My beloved daughter, Podying:
In 1983 that segment of C-5 between Tandang Sora and Road 20 in the vicinity of Bahay Toro was a howl of grass and carabao wallows.
Back then, we appropriated that stretch of space on weekend mornings for such silly joys as angling for edible frogs (your mom had no inkling of such culinary yummies as frog legs fricassee or batuteng palaka so we had to free ‘em frogs right in our wee yard, hopping frogs were promptly pounced on and gobbled up by our pet cat), getting bareback rides on grazing cows, mushroom hunts and gadabout interface with the area’s humblest denizens.
Say, I took a snapshot of you and your kuya Bilog wading among clumps of kalug-kalog bushes, intently tearing up stems and flowers, probably wondering whether kalug-kalog is an estranged kin or a remote relative of soya bean.
You caught butterflies, scaly wings still wet as they eased out of cocoons latched on stems of balatong aso (dog bean) or kantutay (lantana) that teemed in those grounds. Too, the place teemed with butterflies. Where did those swirls of throbbing color come from? You wondered then. Those flying beauties were extant worm-like larvae. There must have been thousands of butterfly larvae feasting among dog bean or lantana leaves plus an assortment of wild greens whose names fled me then. Now I have the names down pat.
It’ll be sheer joy replicating that stretch of butterfly haven—slathered now with concrete and toxic fumes—even on a smaller scale elsewhere. Between you and me, I’d say I like to rummage through those serene times, pay homage to that past, and maybe rebuild that lost memory of your toddling years. Lovely, eh? So I’m gathering seeds of those weeds, wildling greens and runaway herbs that butterfly larvae fed on. The seeds will be sown at the onset of monsoon season.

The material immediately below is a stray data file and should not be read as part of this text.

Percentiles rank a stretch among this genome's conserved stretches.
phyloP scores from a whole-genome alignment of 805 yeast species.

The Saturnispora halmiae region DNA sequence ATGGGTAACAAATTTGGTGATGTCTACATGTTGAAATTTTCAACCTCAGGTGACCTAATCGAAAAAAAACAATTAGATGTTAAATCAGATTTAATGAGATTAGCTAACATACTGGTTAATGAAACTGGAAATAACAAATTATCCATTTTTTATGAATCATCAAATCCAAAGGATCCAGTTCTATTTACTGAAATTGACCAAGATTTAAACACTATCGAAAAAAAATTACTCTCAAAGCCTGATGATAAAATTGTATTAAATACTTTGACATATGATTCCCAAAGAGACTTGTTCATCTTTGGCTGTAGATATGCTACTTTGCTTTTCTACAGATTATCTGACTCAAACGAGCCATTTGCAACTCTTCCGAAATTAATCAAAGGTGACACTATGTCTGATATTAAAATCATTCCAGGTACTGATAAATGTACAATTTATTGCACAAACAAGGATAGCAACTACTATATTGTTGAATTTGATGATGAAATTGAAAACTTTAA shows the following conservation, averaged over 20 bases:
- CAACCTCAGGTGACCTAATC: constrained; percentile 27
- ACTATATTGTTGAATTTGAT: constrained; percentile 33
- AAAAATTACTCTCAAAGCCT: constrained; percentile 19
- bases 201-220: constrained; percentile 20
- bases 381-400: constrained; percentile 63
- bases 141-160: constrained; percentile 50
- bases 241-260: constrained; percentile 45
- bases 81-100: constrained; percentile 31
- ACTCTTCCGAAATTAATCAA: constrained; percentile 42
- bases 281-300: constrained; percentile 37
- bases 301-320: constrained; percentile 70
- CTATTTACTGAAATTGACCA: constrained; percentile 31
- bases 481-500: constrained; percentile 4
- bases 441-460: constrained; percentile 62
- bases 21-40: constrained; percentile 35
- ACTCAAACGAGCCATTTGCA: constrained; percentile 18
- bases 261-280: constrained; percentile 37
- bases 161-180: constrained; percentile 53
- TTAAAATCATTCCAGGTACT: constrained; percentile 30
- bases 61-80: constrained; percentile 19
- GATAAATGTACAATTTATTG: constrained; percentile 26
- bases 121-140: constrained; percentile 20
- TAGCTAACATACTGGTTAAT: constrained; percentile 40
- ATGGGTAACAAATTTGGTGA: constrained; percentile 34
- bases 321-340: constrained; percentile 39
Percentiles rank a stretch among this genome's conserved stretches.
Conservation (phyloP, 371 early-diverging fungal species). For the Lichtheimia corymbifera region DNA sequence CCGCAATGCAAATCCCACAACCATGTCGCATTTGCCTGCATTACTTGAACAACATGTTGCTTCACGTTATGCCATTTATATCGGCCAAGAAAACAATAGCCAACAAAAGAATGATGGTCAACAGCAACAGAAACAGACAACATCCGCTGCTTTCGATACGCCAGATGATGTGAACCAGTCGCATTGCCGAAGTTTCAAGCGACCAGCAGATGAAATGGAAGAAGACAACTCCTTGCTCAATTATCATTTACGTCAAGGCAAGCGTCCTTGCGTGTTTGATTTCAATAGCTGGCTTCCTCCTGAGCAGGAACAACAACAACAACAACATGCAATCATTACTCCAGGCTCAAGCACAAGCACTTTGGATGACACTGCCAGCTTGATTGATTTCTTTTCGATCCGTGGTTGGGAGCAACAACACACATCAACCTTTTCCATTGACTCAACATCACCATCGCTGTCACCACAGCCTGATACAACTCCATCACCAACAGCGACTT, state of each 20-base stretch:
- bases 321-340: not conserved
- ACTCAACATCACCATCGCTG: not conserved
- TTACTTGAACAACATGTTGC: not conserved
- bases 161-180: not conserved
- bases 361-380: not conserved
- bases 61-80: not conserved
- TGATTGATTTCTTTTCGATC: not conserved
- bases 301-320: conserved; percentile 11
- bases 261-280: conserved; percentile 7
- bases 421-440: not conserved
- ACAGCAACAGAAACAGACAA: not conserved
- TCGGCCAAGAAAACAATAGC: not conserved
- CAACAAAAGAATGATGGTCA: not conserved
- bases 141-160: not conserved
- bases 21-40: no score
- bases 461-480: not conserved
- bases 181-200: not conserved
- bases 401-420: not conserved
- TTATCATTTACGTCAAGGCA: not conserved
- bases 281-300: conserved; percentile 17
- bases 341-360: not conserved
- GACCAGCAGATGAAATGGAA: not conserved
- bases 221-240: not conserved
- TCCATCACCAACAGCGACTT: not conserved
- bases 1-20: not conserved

Hah, build it—a butterfly sanctuary—and they will come.
Now, here’s a childishly silly reason for building a butterfly sanctuary. Call it a flighty excuse, something that smacks of wishful thinking.
A Native American legend has it that if you have a dearest wish, catch a butterfly and whisper such a wish to it. Butterflies heed Coughlin’s Law-- speak not unless you can improve the silence- so your secret wish is ever safe in their keeping. Set the butterfly free. It will bring your wish to the Great Spirit—He alone knows the thoughts of butterflies- and He’ll grant that wish.
By the way, “psyche” is the Greek word for both “soul” and “butterfly”. It stems from the belief that butterflies are human souls seeking reincarnation. To early Christians, the butterfly also symbolized the transformed soul and was held as a sigil of metamorphosis. Celts thought women became pregnant by swallowing butterfly souls—a belief echoed in feng shui cosmology that holds butterflies as symbols of fecundity and fertility.
Say, we had a sourpuss neighbor who detested caterpillars and she went out of her way to have our golden shower tree chopped dead. That tree served as nursery for a pale-yellow species of butterflies, the sort that some cultures believe as spirits of the dead, why, our slew of dogs often howled at that butterfly nursery tree—consider that an instance when dogs barked up the right tree. For years, that sourpuss wanted to bear a child; she remained aridly barren. Sad coincidence.
Remember that paean to butterflies—the Ray Bradbury time travel story dubbed “A Sound of Thunder?” The wee critter and its offspring can generate tons of viable seeds that translate to googols of fruits, food and fodder to sustain life and nurture ecological systems throughout time. In the Bradbury tale, a butterfly’s death canceled all that, which sent ripples through time and wreaked gargantuan domino effect on history.
Just wait and see, kiddo, we’ll have that sanctuary for psyche and soul soon—and with ‘em we’ll send a lot of wishes on the way to realization, mwa-ha-ha-ha-haw!